Transocean Blamed for Inadequate Worker Safety in Last Year’s Deadly Oil Rig Explosion

Federal officials investigating the Deepwater Horizon incident released their investigation report in April, a year and two days after the deadly oil rig explosion killed 11 workers and injured another 17.

According to the 348-page report, which is only Volume One of a larger report that will be released in July, the owner of the oil rig was largely to blame for one of the largest oil spills in history. Focused on the explosion, subsequent fire, and flooding and sinking of the off-shore oil rig, the first part of the report blamed Transocean for poor maintenance, inadequate training of employees and improper safety precautions.

Investigators believe that the explosion might have been preventable had the company not bypassed gas alarms and automatic shutdown systems. According to a joint panel made up of Coast Guard and Interior Department staff, “These deficiencies indicate that Transocean’s failure to have an effective safety management system and install a culture that emphasizes and ensures safety contributed to this disaster.”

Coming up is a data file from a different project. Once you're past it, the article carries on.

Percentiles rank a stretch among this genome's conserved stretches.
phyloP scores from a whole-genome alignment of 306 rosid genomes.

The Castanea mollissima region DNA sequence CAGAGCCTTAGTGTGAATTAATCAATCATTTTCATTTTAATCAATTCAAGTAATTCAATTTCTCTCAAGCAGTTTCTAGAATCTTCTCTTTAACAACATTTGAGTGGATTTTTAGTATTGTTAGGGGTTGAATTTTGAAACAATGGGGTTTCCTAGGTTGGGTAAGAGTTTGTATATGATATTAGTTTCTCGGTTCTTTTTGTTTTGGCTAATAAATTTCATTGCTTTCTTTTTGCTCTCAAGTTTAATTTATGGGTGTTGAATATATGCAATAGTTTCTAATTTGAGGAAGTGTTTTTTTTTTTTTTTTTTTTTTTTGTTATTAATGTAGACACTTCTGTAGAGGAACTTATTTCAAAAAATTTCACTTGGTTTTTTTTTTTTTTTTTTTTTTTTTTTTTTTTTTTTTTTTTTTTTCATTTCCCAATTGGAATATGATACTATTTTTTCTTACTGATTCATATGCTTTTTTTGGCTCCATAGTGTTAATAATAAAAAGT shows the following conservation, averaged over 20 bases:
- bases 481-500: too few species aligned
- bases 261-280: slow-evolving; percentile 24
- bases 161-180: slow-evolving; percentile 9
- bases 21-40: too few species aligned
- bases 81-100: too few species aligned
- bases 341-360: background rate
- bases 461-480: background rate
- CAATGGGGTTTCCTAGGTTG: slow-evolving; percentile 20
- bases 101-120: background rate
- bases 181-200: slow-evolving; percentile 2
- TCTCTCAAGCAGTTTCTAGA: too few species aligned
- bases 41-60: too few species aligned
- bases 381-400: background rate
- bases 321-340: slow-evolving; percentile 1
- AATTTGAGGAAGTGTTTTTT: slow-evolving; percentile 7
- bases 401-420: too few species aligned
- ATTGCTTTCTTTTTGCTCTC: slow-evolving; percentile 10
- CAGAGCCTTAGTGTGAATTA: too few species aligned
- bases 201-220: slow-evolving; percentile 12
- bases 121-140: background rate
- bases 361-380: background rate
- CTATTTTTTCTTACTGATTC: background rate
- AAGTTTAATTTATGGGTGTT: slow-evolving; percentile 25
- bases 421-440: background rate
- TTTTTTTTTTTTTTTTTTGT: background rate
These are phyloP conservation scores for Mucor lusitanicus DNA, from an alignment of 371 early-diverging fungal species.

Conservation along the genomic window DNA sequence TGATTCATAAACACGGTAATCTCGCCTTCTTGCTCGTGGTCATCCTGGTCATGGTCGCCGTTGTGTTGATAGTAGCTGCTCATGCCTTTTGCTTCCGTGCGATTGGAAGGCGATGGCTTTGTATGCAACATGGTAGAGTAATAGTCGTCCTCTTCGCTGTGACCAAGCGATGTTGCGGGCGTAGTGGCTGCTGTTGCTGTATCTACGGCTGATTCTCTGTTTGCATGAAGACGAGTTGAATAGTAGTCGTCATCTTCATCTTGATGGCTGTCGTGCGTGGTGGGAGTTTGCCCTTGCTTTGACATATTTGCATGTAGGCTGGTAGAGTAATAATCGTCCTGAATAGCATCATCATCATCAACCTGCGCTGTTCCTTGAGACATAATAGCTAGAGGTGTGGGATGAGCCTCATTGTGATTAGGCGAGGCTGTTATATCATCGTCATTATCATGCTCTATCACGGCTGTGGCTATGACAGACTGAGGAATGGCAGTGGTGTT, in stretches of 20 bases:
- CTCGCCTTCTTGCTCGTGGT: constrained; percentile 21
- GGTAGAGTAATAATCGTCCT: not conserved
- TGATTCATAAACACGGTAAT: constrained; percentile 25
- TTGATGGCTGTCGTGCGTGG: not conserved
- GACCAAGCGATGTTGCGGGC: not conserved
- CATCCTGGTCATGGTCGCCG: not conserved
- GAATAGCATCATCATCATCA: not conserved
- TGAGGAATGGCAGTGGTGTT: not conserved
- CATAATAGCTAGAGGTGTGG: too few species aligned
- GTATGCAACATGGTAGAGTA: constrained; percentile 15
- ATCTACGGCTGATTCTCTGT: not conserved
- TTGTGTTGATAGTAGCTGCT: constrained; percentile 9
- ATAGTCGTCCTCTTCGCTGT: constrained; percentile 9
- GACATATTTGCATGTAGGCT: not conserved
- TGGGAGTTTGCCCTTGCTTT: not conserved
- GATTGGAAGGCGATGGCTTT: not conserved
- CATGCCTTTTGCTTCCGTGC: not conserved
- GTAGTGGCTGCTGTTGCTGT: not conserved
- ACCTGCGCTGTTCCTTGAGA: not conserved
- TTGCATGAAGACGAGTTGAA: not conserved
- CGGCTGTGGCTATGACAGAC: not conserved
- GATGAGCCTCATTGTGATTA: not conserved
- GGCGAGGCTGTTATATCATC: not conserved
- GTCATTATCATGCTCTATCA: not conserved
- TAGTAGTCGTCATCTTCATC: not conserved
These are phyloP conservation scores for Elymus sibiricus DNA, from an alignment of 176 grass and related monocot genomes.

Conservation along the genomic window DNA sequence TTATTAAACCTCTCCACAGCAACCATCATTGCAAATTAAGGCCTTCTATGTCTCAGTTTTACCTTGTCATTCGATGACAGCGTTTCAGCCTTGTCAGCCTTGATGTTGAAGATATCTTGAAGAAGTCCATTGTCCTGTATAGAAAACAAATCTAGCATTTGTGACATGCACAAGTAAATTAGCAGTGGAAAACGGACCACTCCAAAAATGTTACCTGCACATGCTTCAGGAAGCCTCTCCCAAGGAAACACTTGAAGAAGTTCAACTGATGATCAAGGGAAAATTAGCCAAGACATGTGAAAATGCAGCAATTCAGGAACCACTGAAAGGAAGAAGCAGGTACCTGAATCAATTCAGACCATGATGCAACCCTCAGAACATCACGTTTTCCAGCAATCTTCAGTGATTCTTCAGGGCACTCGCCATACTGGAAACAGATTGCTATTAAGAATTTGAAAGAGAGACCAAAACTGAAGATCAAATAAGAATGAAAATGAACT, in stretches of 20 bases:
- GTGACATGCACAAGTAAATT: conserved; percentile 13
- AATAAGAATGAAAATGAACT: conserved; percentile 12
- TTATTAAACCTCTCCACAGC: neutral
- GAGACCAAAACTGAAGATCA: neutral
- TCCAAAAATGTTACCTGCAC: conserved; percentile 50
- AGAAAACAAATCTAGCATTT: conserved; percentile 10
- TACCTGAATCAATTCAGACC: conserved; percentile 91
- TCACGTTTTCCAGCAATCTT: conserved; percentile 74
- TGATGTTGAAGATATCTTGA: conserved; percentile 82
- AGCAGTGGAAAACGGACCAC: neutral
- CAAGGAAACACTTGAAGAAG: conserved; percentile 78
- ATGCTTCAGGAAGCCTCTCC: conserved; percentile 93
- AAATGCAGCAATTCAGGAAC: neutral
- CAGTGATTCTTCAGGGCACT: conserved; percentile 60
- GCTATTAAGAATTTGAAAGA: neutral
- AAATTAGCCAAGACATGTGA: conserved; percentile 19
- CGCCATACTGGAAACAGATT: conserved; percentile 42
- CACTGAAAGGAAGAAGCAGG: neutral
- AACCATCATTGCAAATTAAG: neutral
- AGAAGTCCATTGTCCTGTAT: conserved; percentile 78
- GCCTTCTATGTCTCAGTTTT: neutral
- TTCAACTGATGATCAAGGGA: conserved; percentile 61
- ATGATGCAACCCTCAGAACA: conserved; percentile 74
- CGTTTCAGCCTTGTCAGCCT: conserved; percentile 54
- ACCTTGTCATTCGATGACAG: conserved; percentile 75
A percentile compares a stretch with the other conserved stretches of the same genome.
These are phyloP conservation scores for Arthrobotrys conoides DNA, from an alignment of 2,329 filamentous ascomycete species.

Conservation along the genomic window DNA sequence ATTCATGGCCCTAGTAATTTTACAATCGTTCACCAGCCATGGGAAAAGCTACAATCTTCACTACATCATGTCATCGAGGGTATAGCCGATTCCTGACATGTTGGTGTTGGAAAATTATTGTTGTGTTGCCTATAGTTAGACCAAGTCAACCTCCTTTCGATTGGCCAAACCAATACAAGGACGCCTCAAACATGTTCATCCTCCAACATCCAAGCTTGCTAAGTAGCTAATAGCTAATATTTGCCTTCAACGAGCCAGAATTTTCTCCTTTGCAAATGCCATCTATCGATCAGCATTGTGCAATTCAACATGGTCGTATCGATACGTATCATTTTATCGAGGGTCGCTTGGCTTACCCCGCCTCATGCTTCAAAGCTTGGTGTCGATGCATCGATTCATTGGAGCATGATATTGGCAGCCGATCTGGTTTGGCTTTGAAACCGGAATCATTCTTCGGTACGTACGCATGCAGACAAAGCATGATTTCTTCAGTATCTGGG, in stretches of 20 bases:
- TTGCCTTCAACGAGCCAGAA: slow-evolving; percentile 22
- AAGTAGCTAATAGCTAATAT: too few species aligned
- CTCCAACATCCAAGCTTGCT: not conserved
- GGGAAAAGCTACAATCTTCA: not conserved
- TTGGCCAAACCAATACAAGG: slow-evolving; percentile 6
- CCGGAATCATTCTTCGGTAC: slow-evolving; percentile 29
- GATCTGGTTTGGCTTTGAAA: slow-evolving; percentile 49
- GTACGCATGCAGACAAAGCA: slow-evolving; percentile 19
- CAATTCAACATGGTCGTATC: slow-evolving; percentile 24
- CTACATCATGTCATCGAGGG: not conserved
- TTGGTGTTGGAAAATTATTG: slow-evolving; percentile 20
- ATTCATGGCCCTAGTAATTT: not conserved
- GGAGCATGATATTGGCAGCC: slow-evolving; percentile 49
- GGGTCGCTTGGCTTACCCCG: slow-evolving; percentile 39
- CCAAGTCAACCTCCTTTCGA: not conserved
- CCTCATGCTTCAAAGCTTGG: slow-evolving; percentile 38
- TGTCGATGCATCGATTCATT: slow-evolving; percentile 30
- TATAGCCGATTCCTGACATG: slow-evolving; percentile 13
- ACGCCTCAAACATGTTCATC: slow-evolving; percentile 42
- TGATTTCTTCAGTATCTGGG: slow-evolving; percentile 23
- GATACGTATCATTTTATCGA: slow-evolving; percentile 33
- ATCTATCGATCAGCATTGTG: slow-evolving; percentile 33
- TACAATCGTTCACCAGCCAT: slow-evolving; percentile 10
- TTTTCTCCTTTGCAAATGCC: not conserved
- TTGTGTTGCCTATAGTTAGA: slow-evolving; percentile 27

Federal investigations into the disasterous explosion and spill continue:

•· The U.S. Chemical Safety and Harzard Investigation Board is still looking into the matter.

•· The Department of Justice is determining whether criminal charges should apply.

•· The Interior Department’s Bureau of Ocean Energy Management is expected to release a report explaining the root cause of the explosion — the blowout of BP’s well.

Since the April 20, 2010 explosion, hundreds of lawsuits have been filed against BP and Transocean, including a number of wrongful death lawsuits filed by the families of the deceased workers.

Source: Houston Chronicle, “Report blasts Transocean over Deepwater Horizon disaster,” 4/22/11